Image from Curse of the Demon filmTonight at 8:00 EDT Turner Network Television is showing a very underrated movie from 1957, Curse of the Demon (also released as Night of the Demon), directed by Jacques Tourneur. It’s based on a very fine horror story by M. R. James, "Casting the Runes."

James’s metier was in creating horror stories that depended on strong characterization, a solid story with sensible motivation, great skill at conveying atmosphere and suspense, and some real intellectual power. He stayed away from sensational effects, and his stories were much more effective for it.

Tourneur’s film does likewise, building suspense by setting up a situation which is disturbing but certainly not terrifying, and then giving us steady doses of additional information to suggest the full implications of the situation.

Dana Andrews, a solid actor who starred in the first and best film version of Invasion of the Body Snatchers, plays the lead character, an American college professor who is investigating an Engish devil-worship cult led by a sinister figure based on the English goofball occultist Aleister Crowley. The latter character, Dr. Julian Karswell, is perfectly played by Niall MacGinnis, who conveys both his absurdity and his great power derived from dark forces. A particularlly powerful scene has Karswell invoking a powerful storm to break up an outdoor children’s fair.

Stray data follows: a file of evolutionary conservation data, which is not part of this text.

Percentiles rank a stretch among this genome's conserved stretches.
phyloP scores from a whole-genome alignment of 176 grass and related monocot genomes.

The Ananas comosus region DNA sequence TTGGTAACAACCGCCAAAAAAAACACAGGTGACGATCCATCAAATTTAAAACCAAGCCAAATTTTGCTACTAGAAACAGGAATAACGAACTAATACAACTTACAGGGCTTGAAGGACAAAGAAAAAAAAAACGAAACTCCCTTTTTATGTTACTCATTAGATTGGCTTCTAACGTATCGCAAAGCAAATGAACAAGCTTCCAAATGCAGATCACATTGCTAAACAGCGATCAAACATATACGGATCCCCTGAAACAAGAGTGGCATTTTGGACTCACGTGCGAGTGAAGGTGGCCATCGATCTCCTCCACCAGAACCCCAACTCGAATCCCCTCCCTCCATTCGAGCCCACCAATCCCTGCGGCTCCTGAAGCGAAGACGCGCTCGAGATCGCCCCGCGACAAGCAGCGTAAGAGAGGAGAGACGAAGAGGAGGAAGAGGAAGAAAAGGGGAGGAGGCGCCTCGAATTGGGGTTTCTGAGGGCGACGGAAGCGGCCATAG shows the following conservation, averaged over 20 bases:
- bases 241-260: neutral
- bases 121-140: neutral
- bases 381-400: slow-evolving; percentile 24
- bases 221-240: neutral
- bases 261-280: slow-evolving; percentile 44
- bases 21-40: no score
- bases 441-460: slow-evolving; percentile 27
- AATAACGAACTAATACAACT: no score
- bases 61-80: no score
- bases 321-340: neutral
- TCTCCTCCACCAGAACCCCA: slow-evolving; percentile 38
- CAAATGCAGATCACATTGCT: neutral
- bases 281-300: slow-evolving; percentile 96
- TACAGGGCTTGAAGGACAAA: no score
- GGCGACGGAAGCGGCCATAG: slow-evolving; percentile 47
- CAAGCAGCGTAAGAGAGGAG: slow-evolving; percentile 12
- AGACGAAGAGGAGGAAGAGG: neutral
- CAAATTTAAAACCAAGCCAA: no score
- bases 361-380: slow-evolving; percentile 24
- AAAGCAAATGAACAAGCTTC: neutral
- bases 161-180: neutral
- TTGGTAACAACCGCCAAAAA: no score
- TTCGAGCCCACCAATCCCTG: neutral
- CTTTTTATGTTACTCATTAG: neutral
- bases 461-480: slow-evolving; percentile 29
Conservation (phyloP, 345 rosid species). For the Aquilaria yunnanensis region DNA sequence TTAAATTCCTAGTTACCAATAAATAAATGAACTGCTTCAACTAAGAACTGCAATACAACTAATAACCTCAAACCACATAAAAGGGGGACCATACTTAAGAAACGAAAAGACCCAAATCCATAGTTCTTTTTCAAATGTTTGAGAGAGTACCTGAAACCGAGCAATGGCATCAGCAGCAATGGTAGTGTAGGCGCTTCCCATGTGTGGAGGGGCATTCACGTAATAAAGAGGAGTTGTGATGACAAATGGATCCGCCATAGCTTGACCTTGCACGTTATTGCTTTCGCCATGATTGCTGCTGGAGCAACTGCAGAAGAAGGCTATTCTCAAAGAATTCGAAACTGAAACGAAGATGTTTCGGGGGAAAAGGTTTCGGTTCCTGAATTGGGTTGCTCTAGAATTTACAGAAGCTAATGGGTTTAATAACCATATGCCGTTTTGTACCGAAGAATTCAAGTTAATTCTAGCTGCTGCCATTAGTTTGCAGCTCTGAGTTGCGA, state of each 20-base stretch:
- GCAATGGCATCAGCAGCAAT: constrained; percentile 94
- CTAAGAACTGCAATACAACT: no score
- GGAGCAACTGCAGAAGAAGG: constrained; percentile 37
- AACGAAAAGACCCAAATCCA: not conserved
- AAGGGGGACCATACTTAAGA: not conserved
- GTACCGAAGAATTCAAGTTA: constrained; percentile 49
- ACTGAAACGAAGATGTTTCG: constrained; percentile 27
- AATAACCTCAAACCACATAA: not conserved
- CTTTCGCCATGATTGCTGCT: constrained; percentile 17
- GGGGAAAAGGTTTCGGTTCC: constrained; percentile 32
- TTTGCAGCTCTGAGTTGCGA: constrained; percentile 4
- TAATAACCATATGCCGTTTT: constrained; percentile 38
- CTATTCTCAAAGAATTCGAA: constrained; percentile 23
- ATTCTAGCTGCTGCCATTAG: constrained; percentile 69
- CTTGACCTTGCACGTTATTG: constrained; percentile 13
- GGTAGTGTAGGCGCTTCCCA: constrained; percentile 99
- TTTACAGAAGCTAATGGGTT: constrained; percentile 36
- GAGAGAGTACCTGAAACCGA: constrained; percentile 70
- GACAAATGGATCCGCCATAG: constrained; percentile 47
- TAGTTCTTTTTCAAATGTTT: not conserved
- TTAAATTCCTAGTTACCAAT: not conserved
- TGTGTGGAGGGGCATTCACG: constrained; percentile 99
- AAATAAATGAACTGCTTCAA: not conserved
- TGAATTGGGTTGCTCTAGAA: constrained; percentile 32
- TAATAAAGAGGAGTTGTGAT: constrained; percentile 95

Image from Curse of the Demon filmCritics have largely praised the film, except for one aspect: whereas throughout most of the movie the power of the demon is shown through its effects, as in the scene cited immediately above, at the end of the film it is shown in physical form, a characterization that can be seen as either frightening or risible. I think it works, and I believe that the film is stronger for it.

Also highly effective is the use of something very small—a tiny piece of paper on which runic symbols have been written—to convey the immense power of the demon. As this bit of paper moves about the countryside and both sides pursue possession of it, the high stakes and the sinister, hidden nature of the great evil it can call up are powerfully expressed.

Curse of the Demon is an effective, suspenseful, truly serious film about a subject typically handled with hamhanded sensationalism in the cinema. It is well worth seeing, and more than once.


After Curse of the Demon, beginning at 9:45 p.m. EDT, TNT is showing three very effective, highly atmospheric horror films produced by Val Lewton during the early 1940s for RKO. All three were directed by Tourneur, director of Curse of the Demon. The three films are The Cat People, I Walked with a Zombie, and my favorite of the lot, The Leopard Man. The latter was based on a non-supernatural story by Cornell Woolrich, and is a very good little crime-suspense film with supernatural undertones.